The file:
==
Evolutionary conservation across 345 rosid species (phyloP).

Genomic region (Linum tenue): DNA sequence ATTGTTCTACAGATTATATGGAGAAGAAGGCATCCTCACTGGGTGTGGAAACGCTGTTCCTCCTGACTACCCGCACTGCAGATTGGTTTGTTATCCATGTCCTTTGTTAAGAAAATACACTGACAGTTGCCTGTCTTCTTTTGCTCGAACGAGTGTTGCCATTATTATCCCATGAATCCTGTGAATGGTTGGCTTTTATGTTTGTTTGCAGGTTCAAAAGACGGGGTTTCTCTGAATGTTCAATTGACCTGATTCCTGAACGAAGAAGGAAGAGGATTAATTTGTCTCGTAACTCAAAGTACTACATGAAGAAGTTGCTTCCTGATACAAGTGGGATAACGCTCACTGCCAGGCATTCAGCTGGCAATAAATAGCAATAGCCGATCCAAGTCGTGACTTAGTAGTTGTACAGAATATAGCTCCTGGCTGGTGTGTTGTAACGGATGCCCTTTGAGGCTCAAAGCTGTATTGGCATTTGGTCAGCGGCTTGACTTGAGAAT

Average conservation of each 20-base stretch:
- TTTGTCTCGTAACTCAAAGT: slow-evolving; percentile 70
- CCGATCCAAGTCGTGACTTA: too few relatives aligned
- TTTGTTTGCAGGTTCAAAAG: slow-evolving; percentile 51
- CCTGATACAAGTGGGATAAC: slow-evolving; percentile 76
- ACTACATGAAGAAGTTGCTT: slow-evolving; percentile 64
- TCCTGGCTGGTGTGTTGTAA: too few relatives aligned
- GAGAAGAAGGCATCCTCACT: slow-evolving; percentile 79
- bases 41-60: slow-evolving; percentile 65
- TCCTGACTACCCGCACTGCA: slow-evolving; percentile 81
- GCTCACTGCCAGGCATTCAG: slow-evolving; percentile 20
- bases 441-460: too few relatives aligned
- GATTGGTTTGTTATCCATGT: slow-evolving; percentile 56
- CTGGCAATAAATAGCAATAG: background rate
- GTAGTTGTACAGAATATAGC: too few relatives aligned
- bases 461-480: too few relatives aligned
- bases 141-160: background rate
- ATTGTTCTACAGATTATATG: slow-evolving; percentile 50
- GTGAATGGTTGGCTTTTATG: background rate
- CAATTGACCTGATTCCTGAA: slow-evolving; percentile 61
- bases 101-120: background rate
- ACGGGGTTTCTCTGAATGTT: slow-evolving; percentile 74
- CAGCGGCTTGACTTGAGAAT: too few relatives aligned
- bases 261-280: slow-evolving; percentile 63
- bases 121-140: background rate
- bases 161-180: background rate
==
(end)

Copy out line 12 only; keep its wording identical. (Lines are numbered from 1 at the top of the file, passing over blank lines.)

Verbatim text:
- TCCTGACTACCCGCACTGCA: slow-evolving; percentile 81